Clear
Weather for San José:
High 29° / Low 18°
Clear
Click here for six-day forecast for 16 communities across Costa Rica!
CLICK HERE TO
SIGN UP FOR OUR FREE DAILY NEWSLETTER
BUY
541.00
SELL
553.00
BUY
583.52
SELL
613.50
BUY
406.29
SELL
430.29
Banco BAC
Banco BCR
Banco Nacional
Banco Popular
Banco Scotiabank

Watch a Naked Man Kill a Venomous Snake in Costa Rica

Share this article
Naked and Afraid Discovery Channel Costa Rica

Naked and Afraid television program on the Discovery Channel, partially filmed episodes in Costa Rica

Last year, a 40-year old man found himself naked in a lush rainforest of Costa Rica. He was looking for something to eat when he disrupted the habitat of a large terciopelo (fer-de-lance) snake, which he proceeded to kill with a stick. The killing of the reptile, which you can watch here, was filmed by the production crew of Naked and Afraid, a reality show that plays on the Discovery Channel cable television network. Why did this snake have to die?

Naked and Afraid is described by Discovery as follows:

Each week, a new pair of complete and total strangers – one man and one woman – will find themselves stranded in and, quite literally, exposed to some of the world’s most extreme weather environments. Each duo will be left high and dry with no food, no water…and no clothes. They must survive on their own for a full 21 days, with nothing but one personal item each and the knowledge that the only prize is their pride and sense of accomplishment.

Reality survival shows, like Shark Week, are very successful for Discovery networks. Adding nudity to the mix and scouting locations such as Costa Rica, Tanzania and the Louisiana bayous has been a profitable endeavor for Discovery even though the naked protagonists of each show are subject to heavy pixelation of their genitals (for aesthetic reasons and probably because the show plays on basic cable).

fer-de-lance snake Costa Rica

Fer-de-lance snake, found in the jungles of Costa Rica

Back to the fer-de-lance: As expected, the naked couple was flustered, hungry and very uncomfortable after a few days. While foraging for food, the man picked up a log and found the fer-de-lance coiled up inside a pit on the ground. He recognized the deadly snake and directly announced to the camera his intention to kill it, which he did efficiently and without pity.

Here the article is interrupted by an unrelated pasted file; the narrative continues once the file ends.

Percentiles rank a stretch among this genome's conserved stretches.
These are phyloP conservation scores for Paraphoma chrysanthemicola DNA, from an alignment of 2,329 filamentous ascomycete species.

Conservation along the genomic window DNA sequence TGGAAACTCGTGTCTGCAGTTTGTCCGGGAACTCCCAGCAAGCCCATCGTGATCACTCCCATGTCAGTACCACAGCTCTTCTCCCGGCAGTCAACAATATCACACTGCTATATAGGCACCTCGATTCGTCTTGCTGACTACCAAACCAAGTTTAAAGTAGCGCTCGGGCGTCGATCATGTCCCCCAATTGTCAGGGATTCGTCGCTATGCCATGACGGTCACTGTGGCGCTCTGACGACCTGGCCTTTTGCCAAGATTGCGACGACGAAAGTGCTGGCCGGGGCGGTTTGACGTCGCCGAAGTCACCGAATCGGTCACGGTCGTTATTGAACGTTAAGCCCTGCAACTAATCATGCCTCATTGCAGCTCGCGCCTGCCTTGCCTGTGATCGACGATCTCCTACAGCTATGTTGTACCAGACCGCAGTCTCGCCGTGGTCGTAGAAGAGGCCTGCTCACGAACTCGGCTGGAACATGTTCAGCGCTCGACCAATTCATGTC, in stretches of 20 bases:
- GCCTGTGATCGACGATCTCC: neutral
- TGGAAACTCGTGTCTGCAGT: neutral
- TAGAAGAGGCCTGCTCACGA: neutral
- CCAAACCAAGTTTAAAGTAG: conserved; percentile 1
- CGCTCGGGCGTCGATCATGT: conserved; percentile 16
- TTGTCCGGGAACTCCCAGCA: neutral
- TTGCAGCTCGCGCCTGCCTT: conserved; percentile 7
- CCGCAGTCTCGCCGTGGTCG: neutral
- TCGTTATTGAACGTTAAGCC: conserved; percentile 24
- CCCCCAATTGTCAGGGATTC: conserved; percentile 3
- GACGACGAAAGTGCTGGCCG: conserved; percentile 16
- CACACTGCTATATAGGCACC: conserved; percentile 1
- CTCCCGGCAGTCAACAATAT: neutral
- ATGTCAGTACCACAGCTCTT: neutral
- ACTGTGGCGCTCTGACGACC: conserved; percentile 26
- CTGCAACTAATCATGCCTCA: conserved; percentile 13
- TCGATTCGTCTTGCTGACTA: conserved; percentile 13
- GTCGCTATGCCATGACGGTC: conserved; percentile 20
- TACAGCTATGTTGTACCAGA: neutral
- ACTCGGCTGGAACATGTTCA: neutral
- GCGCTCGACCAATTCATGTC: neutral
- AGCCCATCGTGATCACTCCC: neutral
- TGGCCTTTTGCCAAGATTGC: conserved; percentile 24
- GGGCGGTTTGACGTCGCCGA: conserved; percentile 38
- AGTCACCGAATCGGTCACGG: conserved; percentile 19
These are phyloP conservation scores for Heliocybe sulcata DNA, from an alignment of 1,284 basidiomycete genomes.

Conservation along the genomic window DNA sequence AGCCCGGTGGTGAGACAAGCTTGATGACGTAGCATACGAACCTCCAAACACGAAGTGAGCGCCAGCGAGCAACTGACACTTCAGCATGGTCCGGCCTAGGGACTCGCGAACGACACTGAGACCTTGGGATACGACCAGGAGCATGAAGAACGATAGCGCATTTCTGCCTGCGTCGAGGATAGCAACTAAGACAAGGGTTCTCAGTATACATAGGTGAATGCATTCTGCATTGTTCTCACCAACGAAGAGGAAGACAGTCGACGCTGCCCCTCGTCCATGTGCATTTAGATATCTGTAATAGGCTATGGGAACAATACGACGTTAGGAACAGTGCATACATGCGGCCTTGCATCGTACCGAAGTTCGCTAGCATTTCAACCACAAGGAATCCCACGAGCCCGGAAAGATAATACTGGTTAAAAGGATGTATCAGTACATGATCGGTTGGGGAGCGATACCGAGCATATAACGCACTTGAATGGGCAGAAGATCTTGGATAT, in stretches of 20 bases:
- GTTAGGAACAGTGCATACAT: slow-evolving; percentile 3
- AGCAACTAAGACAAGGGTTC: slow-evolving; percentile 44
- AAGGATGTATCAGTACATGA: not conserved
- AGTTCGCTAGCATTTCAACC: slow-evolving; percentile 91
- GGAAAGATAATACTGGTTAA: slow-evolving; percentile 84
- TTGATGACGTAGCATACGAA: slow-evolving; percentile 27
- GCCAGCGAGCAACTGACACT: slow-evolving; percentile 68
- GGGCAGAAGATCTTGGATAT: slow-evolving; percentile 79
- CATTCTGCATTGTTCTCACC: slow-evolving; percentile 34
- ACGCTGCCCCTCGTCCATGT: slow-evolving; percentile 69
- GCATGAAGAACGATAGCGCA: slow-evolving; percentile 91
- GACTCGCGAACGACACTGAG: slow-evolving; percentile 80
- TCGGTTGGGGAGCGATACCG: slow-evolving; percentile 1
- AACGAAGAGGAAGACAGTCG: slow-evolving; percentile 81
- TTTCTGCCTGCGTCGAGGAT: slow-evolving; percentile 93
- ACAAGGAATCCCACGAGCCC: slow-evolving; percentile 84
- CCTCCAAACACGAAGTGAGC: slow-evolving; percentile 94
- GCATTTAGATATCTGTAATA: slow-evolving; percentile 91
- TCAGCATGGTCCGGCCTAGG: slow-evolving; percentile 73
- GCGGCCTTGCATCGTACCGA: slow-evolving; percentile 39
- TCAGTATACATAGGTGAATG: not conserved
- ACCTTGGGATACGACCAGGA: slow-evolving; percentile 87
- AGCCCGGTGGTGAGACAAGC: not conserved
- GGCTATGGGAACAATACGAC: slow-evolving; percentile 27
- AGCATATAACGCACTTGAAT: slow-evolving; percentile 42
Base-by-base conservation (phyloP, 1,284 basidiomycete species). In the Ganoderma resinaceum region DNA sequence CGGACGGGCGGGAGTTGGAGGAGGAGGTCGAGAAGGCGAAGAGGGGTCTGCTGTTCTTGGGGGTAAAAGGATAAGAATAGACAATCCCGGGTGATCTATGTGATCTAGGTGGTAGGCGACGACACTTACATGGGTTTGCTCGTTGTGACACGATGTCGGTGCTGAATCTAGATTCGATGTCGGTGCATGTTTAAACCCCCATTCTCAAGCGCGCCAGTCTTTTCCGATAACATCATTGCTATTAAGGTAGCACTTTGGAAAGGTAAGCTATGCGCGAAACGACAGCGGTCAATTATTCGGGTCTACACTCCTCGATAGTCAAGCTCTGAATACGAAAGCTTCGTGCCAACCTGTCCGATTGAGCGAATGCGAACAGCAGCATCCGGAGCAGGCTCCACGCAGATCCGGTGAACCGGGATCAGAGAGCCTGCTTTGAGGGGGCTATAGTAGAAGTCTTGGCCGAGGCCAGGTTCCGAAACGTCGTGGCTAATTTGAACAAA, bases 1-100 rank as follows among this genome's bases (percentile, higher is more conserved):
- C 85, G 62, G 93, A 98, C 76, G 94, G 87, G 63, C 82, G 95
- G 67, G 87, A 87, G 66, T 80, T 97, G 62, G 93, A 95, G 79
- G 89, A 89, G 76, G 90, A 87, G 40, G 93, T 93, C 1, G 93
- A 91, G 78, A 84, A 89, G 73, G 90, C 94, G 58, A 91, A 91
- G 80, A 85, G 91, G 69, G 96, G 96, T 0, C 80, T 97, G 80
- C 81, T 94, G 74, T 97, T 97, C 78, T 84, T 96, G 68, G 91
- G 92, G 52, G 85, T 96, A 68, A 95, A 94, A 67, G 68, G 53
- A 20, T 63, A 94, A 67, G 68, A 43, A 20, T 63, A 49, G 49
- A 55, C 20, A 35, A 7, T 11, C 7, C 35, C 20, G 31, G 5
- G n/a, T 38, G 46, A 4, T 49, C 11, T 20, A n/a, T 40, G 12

Fer-de-lance snakes are not edible, and the couple could have moved the bivouac area away from this snake, which didn’t look like it was going to strike first. Nor was the snake sacrificed for the sake of TV entertainment; it turns out that the ophidian was killed for the safety of the film crew as one of its members nearly lost his foot and his life in March 2013 as he was scouting for locations. Steve Rankin recounted the event to Outside magazine:

On the morning of March 23 at 8:00 A.M., I hiked into the tropical forest in the Heredia province of Costa Rica [he is probably talking about Sarapiqui] with three other members of our production crew, a local guide named Gerhard, and a local wildlife expert named Pomipilio. We needed a solid rainforest location, and this area of Costa Rica offered amazing terrain and loads of biodiversity.

I scrambled up a five foot fallen tree. I paused, and glanced up ahead at the two guides before looking down to check for anything slithering near my feet. Then I jumped off the trunk.

Bang. It felt like I’d been stabbed in the left foot. I jumped away from the tree and looked back. I saw the writhing brown mottled outline of a snake. It looked maybe five or six feet long and as thick as my wrist. It was right up against the tree. I saw the large, distinct, arrow-shaped head of a pit viper. I knew it was venomous.

“Snake,” I yelled. Pompi and Gerhard thought I’d spotted one. “I’ve been bitten.”

They rushed 40 feet back to me. The whole time I kept my eye on the snake, so I didn’t lose it. It was maybe eight feet away from me.

One of the guides said, “Terciopelo.”

I looked at Gerhard, confused. “A fer-de-lance,” he said. “We call them terciopelo here.”

Mr. Rankin was airlifted to San Jose for immediate antivenom intervention and later to Los Angeles for surgical skin grafts. As previously reported by the Costa Rica Star, Bothrops attacks are more frequent during the rainy season, which is a time when these deadly snakes are overexcited and confused.

 

Print Friendly

Related Articles

Another U.S. Tourist Infected With Zika Virus in Costa Rica

Bismarck, N.D.— The North Dakota Department of Health (NDDoH) has confirmed a second case of Zika virus [...]

Corporate Univ Founded by Catholic Apostolic Attracts US Company

By Wendy Anders Yesterday Costa Rican Foreign Trade Minster Alexander Mora announced the start of $2.5 [...]

Almost 20K Quit Classes After School Break: Officials Concerned

By Wendy Anders Every year public school administrators in Costa Rica face a troubling school drop-out [...]

BREAKING: New Venomous Snake Species Discovered in Costa Rica

An international team of scientists has solved a case of mistaken identity and discovered a new species [...]

Adorable Puma Cub Rescued by Police Officers in Costa Rica

A disarmingly cute newborn jaguarundi, sometimes called an eyra cat, was rescued by officers from Fuerza [...]

U.S. Tourist Saves Man from Drowning in Costa Rica (VIDEO)

A visitor from the United States enjoying his honeymoon in Costa Rica made a daring water rescue to save [...]

Criminal Court Round-Up from Around Costa Rica

By Wendy Anders The judicial branch in a press statement summarizing this week’s activity noted that the [...]

Police Intercept Shipment of Pink Cocaine Bound for Costa Rica

Drug interdiction agents in Panama seized a major shipment of pink cocaine that was intended to reach [...]